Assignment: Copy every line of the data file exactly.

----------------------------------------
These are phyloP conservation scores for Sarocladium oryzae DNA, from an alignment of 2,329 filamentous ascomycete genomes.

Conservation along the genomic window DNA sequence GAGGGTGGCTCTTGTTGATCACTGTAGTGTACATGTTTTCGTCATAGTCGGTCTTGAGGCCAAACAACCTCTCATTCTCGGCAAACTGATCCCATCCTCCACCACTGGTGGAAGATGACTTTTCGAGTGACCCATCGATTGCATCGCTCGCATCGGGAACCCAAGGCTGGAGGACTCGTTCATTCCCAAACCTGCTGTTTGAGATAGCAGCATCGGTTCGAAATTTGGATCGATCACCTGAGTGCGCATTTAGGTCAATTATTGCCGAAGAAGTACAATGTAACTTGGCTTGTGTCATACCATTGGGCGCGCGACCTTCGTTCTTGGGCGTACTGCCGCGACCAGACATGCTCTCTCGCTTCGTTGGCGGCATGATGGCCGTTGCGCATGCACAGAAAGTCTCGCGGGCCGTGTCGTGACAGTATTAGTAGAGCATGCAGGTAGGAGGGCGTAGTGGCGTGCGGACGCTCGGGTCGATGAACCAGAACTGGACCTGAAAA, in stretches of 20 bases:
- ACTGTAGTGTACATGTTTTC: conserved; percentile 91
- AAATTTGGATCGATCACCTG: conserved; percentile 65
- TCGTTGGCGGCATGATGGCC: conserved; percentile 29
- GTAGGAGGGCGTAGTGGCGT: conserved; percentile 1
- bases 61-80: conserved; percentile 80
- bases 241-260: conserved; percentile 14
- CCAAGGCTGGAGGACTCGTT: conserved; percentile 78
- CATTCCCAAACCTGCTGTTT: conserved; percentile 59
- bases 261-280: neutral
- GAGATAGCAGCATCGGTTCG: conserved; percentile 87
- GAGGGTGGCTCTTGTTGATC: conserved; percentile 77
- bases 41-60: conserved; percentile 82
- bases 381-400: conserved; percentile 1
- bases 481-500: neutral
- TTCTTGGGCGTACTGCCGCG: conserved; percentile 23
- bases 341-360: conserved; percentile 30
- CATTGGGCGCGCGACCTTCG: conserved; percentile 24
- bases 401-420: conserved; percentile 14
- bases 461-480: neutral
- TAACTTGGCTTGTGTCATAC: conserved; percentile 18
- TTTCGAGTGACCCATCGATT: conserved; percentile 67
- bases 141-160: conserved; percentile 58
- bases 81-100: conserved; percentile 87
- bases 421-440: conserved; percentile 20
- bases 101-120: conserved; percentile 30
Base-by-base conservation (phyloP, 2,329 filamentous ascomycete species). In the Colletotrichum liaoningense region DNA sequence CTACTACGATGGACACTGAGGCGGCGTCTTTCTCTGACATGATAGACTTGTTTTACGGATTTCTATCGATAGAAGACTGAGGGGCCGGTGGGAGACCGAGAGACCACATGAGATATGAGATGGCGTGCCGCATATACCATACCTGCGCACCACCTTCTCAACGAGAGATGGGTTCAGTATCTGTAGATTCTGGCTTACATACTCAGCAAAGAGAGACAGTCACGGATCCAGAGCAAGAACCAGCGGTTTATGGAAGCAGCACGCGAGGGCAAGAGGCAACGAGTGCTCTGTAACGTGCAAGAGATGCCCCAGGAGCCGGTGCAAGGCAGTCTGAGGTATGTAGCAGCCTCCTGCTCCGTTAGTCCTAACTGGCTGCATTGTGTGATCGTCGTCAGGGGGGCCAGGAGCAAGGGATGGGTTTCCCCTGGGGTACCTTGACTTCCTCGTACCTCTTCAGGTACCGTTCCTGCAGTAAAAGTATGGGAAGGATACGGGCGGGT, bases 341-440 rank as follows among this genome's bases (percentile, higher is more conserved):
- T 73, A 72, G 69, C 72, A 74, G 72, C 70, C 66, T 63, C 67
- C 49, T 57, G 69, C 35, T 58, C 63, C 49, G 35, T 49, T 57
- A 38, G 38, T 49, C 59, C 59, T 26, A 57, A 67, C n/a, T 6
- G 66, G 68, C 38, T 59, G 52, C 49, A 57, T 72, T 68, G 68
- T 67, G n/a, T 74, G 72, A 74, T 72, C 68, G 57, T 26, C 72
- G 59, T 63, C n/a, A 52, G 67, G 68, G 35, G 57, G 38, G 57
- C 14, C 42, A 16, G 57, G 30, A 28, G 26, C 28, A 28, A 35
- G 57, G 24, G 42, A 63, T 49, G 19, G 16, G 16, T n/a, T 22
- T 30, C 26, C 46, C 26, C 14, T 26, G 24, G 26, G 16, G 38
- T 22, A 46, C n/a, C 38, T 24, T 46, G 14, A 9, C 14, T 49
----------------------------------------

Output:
These are phyloP conservation scores for Sarocladium oryzae DNA, from an alignment of 2,329 filamentous ascomycete genomes.

Conservation along the genomic window DNA sequence GAGGGTGGCTCTTGTTGATCACTGTAGTGTACATGTTTTCGTCATAGTCGGTCTTGAGGCCAAACAACCTCTCATTCTCGGCAAACTGATCCCATCCTCCACCACTGGTGGAAGATGACTTTTCGAGTGACCCATCGATTGCATCGCTCGCATCGGGAACCCAAGGCTGGAGGACTCGTTCATTCCCAAACCTGCTGTTTGAGATAGCAGCATCGGTTCGAAATTTGGATCGATCACCTGAGTGCGCATTTAGGTCAATTATTGCCGAAGAAGTACAATGTAACTTGGCTTGTGTCATACCATTGGGCGCGCGACCTTCGTTCTTGGGCGTACTGCCGCGACCAGACATGCTCTCTCGCTTCGTTGGCGGCATGATGGCCGTTGCGCATGCACAGAAAGTCTCGCGGGCCGTGTCGTGACAGTATTAGTAGAGCATGCAGGTAGGAGGGCGTAGTGGCGTGCGGACGCTCGGGTCGATGAACCAGAACTGGACCTGAAAA, in stretches of 20 bases:
- ACTGTAGTGTACATGTTTTC: conserved; percentile 91
- AAATTTGGATCGATCACCTG: conserved; percentile 65
- TCGTTGGCGGCATGATGGCC: conserved; percentile 29
- GTAGGAGGGCGTAGTGGCGT: conserved; percentile 1
- bases 61-80: conserved; percentile 80
- bases 241-260: conserved; percentile 14
- CCAAGGCTGGAGGACTCGTT: conserved; percentile 78
- CATTCCCAAACCTGCTGTTT: conserved; percentile 59
- bases 261-280: neutral
- GAGATAGCAGCATCGGTTCG: conserved; percentile 87
- GAGGGTGGCTCTTGTTGATC: conserved; percentile 77
- bases 41-60: conserved; percentile 82
- bases 381-400: conserved; percentile 1
- bases 481-500: neutral
- TTCTTGGGCGTACTGCCGCG: conserved; percentile 23
- bases 341-360: conserved; percentile 30
- CATTGGGCGCGCGACCTTCG: conserved; percentile 24
- bases 401-420: conserved; percentile 14
- bases 461-480: neutral
- TAACTTGGCTTGTGTCATAC: conserved; percentile 18
- TTTCGAGTGACCCATCGATT: conserved; percentile 67
- bases 141-160: conserved; percentile 58
- bases 81-100: conserved; percentile 87
- bases 421-440: conserved; percentile 20
- bases 101-120: conserved; percentile 30
Base-by-base conservation (phyloP, 2,329 filamentous ascomycete species). In the Colletotrichum liaoningense region DNA sequence CTACTACGATGGACACTGAGGCGGCGTCTTTCTCTGACATGATAGACTTGTTTTACGGATTTCTATCGATAGAAGACTGAGGGGCCGGTGGGAGACCGAGAGACCACATGAGATATGAGATGGCGTGCCGCATATACCATACCTGCGCACCACCTTCTCAACGAGAGATGGGTTCAGTATCTGTAGATTCTGGCTTACATACTCAGCAAAGAGAGACAGTCACGGATCCAGAGCAAGAACCAGCGGTTTATGGAAGCAGCACGCGAGGGCAAGAGGCAACGAGTGCTCTGTAACGTGCAAGAGATGCCCCAGGAGCCGGTGCAAGGCAGTCTGAGGTATGTAGCAGCCTCCTGCTCCGTTAGTCCTAACTGGCTGCATTGTGTGATCGTCGTCAGGGGGGCCAGGAGCAAGGGATGGGTTTCCCCTGGGGTACCTTGACTTCCTCGTACCTCTTCAGGTACCGTTCCTGCAGTAAAAGTATGGGAAGGATACGGGCGGGT, bases 341-440 rank as follows among this genome's bases (percentile, higher is more conserved):
- T 73, A 72, G 69, C 72, A 74, G 72, C 70, C 66, T 63, C 67
- C 49, T 57, G 69, C 35, T 58, C 63, C 49, G 35, T 49, T 57
- A 38, G 38, T 49, C 59, C 59, T 26, A 57, A 67, C n/a, T 6
- G 66, G 68, C 38, T 59, G 52, C 49, A 57, T 72, T 68, G 68
- T 67, G n/a, T 74, G 72, A 74, T 72, C 68, G 57, T 26, C 72
- G 59, T 63, C n/a, A 52, G 67, G 68, G 35, G 57, G 38, G 57
- C 14, C 42, A 16, G 57, G 30, A 28, G 26, C 28, A 28, A 35
- G 57, G 24, G 42, A 63, T 49, G 19, G 16, G 16, T n/a, T 22
- T 30, C 26, C 46, C 26, C 14, T 26, G 24, G 26, G 16, G 38
- T 22, A 46, C n/a, C 38, T 24, T 46, G 14, A 9, C 14, T 49